Research Article

Exploring the Relationship Between Speech Motor Control and Phonological Processing in Children Who Stutter and Typically Developed Children


Introduction: Language processing (especially phonology) and speech motor control are disordered in stuttering. However, it is unclear how they are related based on the models of speech processing. The present study aimed to study non-word repetition, rhyme and alliteration judgment, and speech motor control and investigate their relationship in children who stutter (CWS) compared to typically developed children (TDC).
Materials and Methods: Twenty-eight CWS (mean age=5.46 years) and 28 peers TDC (mean age=5.52 years) participated in this study. Phonological processing, according to the speech processing model, is divided into phonological input and output. Phonological input, phonological output, and speech motor control were assessed by rhyme and alliteration tasks, accurate phonological production during non-word repetition task, and Robbins-Klee oral speech motor protocol, respectively. The Pearson correlation coefficient, independent t-test, and Cohen’s d were used for data analysis.
Results: Both non-word repetition and speech motor skills were significantly different in CWS than TDC (P<0.001). But rhyme and alliteration judgment were similar across groups (P>0.001). Phonological processing and speech motor control were not significantly correlated (P>0.001).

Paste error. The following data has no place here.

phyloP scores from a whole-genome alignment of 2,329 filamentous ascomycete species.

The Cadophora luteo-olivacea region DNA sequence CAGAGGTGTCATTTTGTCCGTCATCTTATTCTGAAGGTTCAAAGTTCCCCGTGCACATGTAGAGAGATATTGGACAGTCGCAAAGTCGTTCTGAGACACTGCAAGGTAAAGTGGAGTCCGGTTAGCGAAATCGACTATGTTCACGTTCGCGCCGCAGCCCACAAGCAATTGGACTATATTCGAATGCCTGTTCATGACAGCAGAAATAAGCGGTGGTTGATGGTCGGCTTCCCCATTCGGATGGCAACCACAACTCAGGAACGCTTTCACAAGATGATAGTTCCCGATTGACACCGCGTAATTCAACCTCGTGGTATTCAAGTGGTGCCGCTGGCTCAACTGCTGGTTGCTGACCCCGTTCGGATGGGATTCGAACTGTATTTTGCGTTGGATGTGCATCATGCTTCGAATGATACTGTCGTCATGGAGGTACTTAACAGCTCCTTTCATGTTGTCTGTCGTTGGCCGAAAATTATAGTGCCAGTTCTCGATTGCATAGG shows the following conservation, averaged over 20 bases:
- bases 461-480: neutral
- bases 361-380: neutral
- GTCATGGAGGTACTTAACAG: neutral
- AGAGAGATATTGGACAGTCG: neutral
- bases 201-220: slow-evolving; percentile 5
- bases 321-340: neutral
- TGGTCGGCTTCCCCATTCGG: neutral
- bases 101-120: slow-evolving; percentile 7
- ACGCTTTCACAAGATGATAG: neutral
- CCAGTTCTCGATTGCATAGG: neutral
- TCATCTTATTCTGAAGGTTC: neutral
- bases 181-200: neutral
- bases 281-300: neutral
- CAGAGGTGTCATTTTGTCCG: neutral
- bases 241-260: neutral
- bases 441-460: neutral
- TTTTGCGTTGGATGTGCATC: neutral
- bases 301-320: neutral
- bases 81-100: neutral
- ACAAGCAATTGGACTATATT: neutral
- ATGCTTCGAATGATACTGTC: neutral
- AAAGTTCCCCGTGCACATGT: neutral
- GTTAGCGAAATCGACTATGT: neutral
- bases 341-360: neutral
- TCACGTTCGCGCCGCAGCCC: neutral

Conclusion: Phonological processing (output), a level before articulation, and speech motor control are not correlated, but both are disordered in preschool CWS. Additionally, phonological processing (input) is similar in CWS and TDC. That is, phonological input is not affected by stuttering in CWS.

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IssueVol 15 No 3 (2021) QRcode
SectionResearch Article(s)
Phonological processing Speech motor control Children who stutter Stuttering

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How to Cite
Salehi S, Maroufizadeh S, Soleymani Z, Beheshti SZ, Bavandi S. Exploring the Relationship Between Speech Motor Control and Phonological Processing in Children Who Stutter and Typically Developed Children. jmr. 2021;15(3):119-126.